Tate Britain backs down in photographer row
Tate Britain has backed down in a row with photographers who had boycotted the launch of this year's Turner Prize.
Photographers had refused to attend the art exhibition after being asked to sign a form banning any images or words being published which could "result in any adverse publicity".
However, a Tate spokeswoman said on Monday that photographers would be allowed into the London launch without signing the contract.
She added the form would be reviewed.
The contract also gives the gallery permission to "copy, reproduce, record, store and disseminate" the photographer's work without paying royalties.
Among the photographers who boycotted the event included staff working for the Evening Standard, Reuters and the Press Association.
The Times' Richard Pohle, who had refused to photograph the launch, said: "We are not prepared to sign a contract that leaves us open to being sued by the Tate if our pictures are used next to an article that criticises the gallery."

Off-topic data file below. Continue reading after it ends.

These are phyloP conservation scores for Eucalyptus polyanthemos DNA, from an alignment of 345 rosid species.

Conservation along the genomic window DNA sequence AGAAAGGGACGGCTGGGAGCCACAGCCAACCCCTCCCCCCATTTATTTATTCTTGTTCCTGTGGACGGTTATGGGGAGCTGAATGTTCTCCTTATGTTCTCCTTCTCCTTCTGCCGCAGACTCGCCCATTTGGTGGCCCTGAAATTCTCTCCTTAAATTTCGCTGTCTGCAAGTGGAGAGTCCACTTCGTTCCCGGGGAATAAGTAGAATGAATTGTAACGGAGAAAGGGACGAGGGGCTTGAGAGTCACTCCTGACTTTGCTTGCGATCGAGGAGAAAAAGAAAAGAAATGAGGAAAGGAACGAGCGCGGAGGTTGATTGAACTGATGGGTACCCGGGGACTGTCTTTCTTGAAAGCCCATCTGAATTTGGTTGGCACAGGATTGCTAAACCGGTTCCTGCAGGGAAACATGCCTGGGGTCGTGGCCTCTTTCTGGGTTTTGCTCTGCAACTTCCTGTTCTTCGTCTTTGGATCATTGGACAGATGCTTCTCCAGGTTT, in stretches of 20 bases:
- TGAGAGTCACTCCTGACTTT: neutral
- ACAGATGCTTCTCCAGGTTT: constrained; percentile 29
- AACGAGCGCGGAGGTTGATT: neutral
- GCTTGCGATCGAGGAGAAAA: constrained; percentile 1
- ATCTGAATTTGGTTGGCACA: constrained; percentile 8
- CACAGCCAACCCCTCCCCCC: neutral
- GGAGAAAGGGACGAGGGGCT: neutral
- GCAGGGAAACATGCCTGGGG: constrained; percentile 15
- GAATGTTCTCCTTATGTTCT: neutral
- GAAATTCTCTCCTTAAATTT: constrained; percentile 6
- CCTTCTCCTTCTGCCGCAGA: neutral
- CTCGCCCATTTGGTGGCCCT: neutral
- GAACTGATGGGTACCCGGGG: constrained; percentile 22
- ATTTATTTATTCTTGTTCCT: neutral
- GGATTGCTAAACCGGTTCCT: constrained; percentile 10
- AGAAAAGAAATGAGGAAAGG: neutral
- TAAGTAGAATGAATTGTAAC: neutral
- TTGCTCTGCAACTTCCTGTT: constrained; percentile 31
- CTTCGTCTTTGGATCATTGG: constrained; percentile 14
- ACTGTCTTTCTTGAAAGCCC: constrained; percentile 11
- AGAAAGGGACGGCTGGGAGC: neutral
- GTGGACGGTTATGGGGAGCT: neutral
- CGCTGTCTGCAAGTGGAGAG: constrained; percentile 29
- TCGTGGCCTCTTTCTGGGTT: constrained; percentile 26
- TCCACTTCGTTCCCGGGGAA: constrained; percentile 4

A painting of the scene where scientist David Kelly died, a recording of a Scottish folk lament and a collection of broken canvasses laid on top of each other are among the artwork featured in this year's Turner Prize exhibition.
Artist Dexter Dalwood, Angela de la Cruz, Susan Philipsz and The Otolith Group are all in the running for the £25,000 award.